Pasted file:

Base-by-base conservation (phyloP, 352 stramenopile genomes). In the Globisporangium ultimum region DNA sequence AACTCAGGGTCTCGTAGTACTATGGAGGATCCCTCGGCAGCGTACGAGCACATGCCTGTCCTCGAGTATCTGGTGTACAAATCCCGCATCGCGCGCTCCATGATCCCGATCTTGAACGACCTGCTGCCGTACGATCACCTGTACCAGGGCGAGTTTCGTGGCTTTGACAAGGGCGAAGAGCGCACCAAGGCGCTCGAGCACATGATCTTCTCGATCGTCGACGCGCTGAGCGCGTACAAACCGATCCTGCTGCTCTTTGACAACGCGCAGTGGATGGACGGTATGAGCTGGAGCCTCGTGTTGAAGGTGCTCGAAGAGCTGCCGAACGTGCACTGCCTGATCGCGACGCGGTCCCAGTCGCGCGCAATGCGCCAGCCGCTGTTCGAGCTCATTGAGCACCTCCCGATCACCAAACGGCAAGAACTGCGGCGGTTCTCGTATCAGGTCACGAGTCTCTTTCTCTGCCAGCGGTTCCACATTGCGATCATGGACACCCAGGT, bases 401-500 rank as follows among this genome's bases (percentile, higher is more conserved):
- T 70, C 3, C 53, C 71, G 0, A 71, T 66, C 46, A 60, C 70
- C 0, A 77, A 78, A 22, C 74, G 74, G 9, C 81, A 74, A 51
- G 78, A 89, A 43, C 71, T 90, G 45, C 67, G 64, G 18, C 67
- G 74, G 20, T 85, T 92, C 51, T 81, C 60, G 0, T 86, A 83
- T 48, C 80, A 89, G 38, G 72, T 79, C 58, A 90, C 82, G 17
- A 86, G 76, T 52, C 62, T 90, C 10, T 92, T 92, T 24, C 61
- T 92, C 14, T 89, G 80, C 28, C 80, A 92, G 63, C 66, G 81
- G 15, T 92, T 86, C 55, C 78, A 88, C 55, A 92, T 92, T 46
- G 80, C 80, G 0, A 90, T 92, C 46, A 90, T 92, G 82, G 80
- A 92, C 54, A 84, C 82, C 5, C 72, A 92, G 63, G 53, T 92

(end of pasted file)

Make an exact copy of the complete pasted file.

Base-by-base conservation (phyloP, 352 stramenopile genomes). In the Globisporangium ultimum region DNA sequence AACTCAGGGTCTCGTAGTACTATGGAGGATCCCTCGGCAGCGTACGAGCACATGCCTGTCCTCGAGTATCTGGTGTACAAATCCCGCATCGCGCGCTCCATGATCCCGATCTTGAACGACCTGCTGCCGTACGATCACCTGTACCAGGGCGAGTTTCGTGGCTTTGACAAGGGCGAAGAGCGCACCAAGGCGCTCGAGCACATGATCTTCTCGATCGTCGACGCGCTGAGCGCGTACAAACCGATCCTGCTGCTCTTTGACAACGCGCAGTGGATGGACGGTATGAGCTGGAGCCTCGTGTTGAAGGTGCTCGAAGAGCTGCCGAACGTGCACTGCCTGATCGCGACGCGGTCCCAGTCGCGCGCAATGCGCCAGCCGCTGTTCGAGCTCATTGAGCACCTCCCGATCACCAAACGGCAAGAACTGCGGCGGTTCTCGTATCAGGTCACGAGTCTCTTTCTCTGCCAGCGGTTCCACATTGCGATCATGGACACCCAGGT, bases 401-500 rank as follows among this genome's bases (percentile, higher is more conserved):
- T 70, C 3, C 53, C 71, G 0, A 71, T 66, C 46, A 60, C 70
- C 0, A 77, A 78, A 22, C 74, G 74, G 9, C 81, A 74, A 51
- G 78, A 89, A 43, C 71, T 90, G 45, C 67, G 64, G 18, C 67
- G 74, G 20, T 85, T 92, C 51, T 81, C 60, G 0, T 86, A 83
- T 48, C 80, A 89, G 38, G 72, T 79, C 58, A 90, C 82, G 17
- A 86, G 76, T 52, C 62, T 90, C 10, T 92, T 92, T 24, C 61
- T 92, C 14, T 89, G 80, C 28, C 80, A 92, G 63, C 66, G 81
- G 15, T 92, T 86, C 55, C 78, A 88, C 55, A 92, T 92, T 46
- G 80, C 80, G 0, A 90, T 92, C 46, A 90, T 92, G 82, G 80
- A 92, C 54, A 84, C 82, C 5, C 72, A 92, G 63, G 53, T 92